While a bookseller in London in the 1880s, at the beginning of his photographic career, Frederick H. Evans (English, 1853-1943) noted that he was drawn to photography “by my life-long love and study of the beautiful”. Evans never deviated from this exquisite goal.
Around 1890 Evans began to photograph English and French cathedrals; it was his architectural photography that established his reputation. One hundred and twenty of his platinum prints were exhibited at the Architectural Club, Boston, in 1897. In 1900 he had his first one-man exhibition of 150 prints at the Royal Photographic Society. In 1903 Alfred Stieglitz featured Evans’s photographs in his new journal Camera Work, accompanied by an appreciation by George Bernard Shaw. Evans’s a Sea of Steps (Wells Cathedral) …is one of his greatest images of that period. The wave of steps to the chapter house that engulfs the viewer prompted such a rash of camera-club imitations that indentations were made in the floor for the amateur to erect his tripod in the correct spot.
In 1905 Evans took on assignments from Country Life that enabled him to photograph further afield, such as his commission in 1906 to photograph English parish churches and French châteaux. Around 1909 Evans turned increasingly to landscape photography, in which he explored effects of light in forested areas. His preferred method of presenting his work was through glass lantern slides, which he crafted meticulously. He was a master of the platinum print, then called the platinotype, which created an image of clear grey tones whose subtlety of range allowed for exceptional realistic detail. His output declined by the 1920s due to the high price of platinum, his dissatisfaction with the new silver paper and his dislike of the photographic avant-garde’s interest in abstraction. Evans was described by Alfred Stieglitz as “the greatest exponent of architectural photography”.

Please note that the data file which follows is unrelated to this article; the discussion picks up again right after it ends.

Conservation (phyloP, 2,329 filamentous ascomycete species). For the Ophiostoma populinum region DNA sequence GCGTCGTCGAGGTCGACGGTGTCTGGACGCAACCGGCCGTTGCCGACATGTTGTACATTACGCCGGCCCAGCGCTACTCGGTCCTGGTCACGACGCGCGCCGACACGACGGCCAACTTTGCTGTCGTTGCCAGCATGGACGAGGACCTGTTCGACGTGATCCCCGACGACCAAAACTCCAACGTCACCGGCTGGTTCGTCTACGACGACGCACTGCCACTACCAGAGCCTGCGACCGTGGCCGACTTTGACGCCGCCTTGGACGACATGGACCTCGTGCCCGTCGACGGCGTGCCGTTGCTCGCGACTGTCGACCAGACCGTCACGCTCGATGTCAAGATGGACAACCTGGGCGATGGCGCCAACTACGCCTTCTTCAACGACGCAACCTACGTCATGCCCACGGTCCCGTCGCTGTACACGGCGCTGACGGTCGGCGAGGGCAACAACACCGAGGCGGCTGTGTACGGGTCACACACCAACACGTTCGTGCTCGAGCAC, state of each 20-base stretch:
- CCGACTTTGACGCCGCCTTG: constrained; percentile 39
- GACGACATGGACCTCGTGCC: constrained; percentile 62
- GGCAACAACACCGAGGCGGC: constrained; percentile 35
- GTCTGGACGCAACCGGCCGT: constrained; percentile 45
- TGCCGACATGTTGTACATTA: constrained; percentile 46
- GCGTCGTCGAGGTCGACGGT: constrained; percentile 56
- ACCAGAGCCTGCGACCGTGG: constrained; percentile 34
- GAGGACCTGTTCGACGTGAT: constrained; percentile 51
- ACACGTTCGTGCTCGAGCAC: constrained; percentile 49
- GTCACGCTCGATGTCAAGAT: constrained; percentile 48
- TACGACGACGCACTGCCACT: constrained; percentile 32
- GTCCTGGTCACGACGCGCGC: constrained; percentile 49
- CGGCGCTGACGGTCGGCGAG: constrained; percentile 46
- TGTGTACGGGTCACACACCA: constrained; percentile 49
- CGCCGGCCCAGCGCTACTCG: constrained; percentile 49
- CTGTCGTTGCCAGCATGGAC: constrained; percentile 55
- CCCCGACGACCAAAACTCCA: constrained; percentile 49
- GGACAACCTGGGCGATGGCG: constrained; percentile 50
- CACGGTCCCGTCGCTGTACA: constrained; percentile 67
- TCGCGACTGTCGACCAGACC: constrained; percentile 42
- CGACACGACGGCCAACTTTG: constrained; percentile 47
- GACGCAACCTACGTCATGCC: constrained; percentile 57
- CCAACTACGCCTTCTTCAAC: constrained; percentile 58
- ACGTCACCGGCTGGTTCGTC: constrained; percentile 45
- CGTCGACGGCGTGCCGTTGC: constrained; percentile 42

The exhibition A Record of Emotions: The Photographs of Frederick H. Evans was held at the J. Paul Getty Museum, Los Angeles from 2 February – 6 June 2010, and at the National Media Museum, Bradford from 24 September 2010 – 20 February 2011.
Anne M. Lyden, with an essay by Hope Kingsley, The Photographs of Frederick H. Evans (Los Angeles: J. Paul Getty Museum, 2010).
Anne Hammond, editor, Frederick H. Evans, Selected Texts and Bibliography (Oxford: Clio Press, 1992).
Beaumont Newhall, Frederick H. Evans, Photographer of the Majesty, Light and Space of the Mediaval Cathedrals aof England and France (New York: Aperture, 1973).
Larry J. Schaaf, Sun Pictures Catalogue Eighteen, Frederick H. Evans, A Logical Perfection (New York: Hans P. Kraus Jr. Inc., 2008).